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Charting a Course to Emotional Strength

It can be frustrating at times to identify your emotions. But identifying them is key to changing them or having more of the ones you desire. When we are upset or happy, we can usually identify that. However, a limited emotional vocabulary may limit our understanding of our emotions and those of others and inhibit our self awareness.

Knowing what emotions create an experience for us helps us to create with them too. Maybe this seems a little hard to understand, but let's take one emotion happy. What makes up happy for you? Choose the emotions you are hoping to feel more often, you can then ask "What do I have to do to feel more of this?" I use the metaphor of a palette. The artist palette contains the colors he or she creates with. Your emotions are the palette that create your experience. Refer to the mood meter below - it's a bit of an emotional cheat sheet. Your answer will likely be different from someone else. Once you know the ingredients, you can not only understand what you are feeling, but voice it to others and help them do the same.

When people have a better vocabulary and identification tools for emotions, it makes speaking what we feel easier and the language we use can be very helpful in growing our skill in the area of emotional literacy. Often, primary emotions are evident, but not the subtle ones behind it and, in fact, we are generally experiencing many emotions or a cluster of emotions at any one time. Psychologist and author Marc Brackett of Yale University has developed this tool that allows us to accurately map our emotions and make better choices.

How does this work? Using the mood meter, identify where you are on the mood map. Perhaps today you are in the blue zone. Ask yourself what needs to happen for you to get to the yellow zone. You may be surprised to find you have ready answers to these questions. If not, decide on being in another and take actions you believe will get you there. Recognizing where we are is the first step in getting somewhere else

I often ask clients which of the four boxes they spend most of their emotional time in. They usually answer readily and the awareness comes with a desire to change if the emotions they have been most focused on are unpleasant. Where do you spend most of your time? If you are spending too much time in the red or blue quadrant, how do you move towards more pleasant emotions? Ask yourself this question and notice that sometimes the change can result from a shift of focus. And know this, you are often in control of that focus.

Family Therapist Cloe Madanes suggests that emotions do not come to us, but we go to them. Think about that for a minute.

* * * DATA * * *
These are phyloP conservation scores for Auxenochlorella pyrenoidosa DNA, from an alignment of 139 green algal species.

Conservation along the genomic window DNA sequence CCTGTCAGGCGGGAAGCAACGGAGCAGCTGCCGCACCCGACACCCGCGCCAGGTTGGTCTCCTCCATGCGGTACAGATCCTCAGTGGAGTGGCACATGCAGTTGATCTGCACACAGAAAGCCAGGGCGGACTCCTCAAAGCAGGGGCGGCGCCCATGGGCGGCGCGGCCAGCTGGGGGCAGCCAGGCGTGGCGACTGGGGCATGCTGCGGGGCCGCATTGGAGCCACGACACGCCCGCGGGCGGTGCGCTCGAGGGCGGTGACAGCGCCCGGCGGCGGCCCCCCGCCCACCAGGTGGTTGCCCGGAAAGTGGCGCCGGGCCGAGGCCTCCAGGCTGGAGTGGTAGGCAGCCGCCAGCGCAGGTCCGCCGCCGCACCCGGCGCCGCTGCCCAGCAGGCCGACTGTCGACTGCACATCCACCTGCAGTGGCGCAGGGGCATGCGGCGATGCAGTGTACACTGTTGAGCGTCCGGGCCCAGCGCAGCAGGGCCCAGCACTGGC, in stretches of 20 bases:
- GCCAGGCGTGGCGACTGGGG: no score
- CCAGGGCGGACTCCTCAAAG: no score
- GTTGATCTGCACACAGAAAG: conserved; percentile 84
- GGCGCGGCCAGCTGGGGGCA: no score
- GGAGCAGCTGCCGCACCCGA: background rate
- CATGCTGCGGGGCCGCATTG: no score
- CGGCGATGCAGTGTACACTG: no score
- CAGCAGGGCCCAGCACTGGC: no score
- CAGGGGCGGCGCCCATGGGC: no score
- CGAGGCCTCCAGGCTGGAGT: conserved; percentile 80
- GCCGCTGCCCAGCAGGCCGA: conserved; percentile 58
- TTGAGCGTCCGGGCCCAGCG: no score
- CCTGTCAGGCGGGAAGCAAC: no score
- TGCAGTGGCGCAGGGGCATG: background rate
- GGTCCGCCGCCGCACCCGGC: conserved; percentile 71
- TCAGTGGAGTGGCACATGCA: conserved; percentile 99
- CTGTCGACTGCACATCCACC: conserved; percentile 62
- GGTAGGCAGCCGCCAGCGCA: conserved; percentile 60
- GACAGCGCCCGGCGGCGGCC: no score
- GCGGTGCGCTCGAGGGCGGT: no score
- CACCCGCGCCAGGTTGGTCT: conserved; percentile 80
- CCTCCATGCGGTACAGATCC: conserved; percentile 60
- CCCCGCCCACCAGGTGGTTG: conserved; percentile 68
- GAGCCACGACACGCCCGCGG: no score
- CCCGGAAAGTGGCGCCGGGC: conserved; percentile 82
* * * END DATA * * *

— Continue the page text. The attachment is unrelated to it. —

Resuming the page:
I often have to remind myself of this - emotions do not come to us, we go to them. Is anger a comfortable emotion for you? Does it energize and propel you forward? Does it give you an excuse to stay stuck? A pass for acting like an ass? Does it punish people near you in a passive aggressive fashion? If so, you may use anger as a form of motivation, an expression you are unwilling to speak, or a justification for not doing your best or being kind.

Emotional set points can easily become a habit, especially when there are secondary gains to be had. Secondary gains are those benefits that are not readily apparent, but actually give us a reason to stay stuck in what seems like a bad place. Is it possible that anger confers benefits and excuses and it may explain why you are angry all the time. Does feeling sad pull a blanket over you that keeps you small and hidden and out of life? Is it serving to protect you from life's ups and downs, to stay distant and detached? Were you happy once and then something bad happened? Sometimes we associate an emotion with a negative experience.

A client, Sara, told me that being happy was terrifying to her and she did not deserve it. Sometime ago, just when Sara felt happy, safe and secure, a crushing personal event took place that left her grieving and unable to move forward again for many years. Sara felt she had been punished for being happy and that happiness was a dangerous place that led to loss. Thus Sara assiduously avoided the happiness zone by avoiding any of the emotions there. Sara spent most of her time in the blue and red zone, she had few friends and took few risks.

I asked her if she wanted to stay there. Seeing her emotional GPS on paper lead her to a new conclusion, this was not where she wanted to be. When Sara answered the question "What do you have to do get to the pleasant side more often?" Sara herself knew she needed to let go of the connection between the two - her happiness hadn't caused the tragic event and staying depressed and angry would not prevent future tragedies. Sara is now working her way to a better emotional experience by asking herself good questions and knowing where she wants to be more often - Yellow and Green. As she tells it, faith and gratitude have led the way.

Developing emotional literacy and using a tracker such as the Mood Meter is a great way to develop more competency in this space and strengthen both self awareness and self expression. Give it a try. Have your spouse or partner use it with you. When tempers flare see if you can use it to give more texture to the conversation. Are you feeling just angry or worried about something? Knowing the difference can be helpful to facilitating a deeper more meaningful dialogue and gaining control over what emotional experiences you are choosing.

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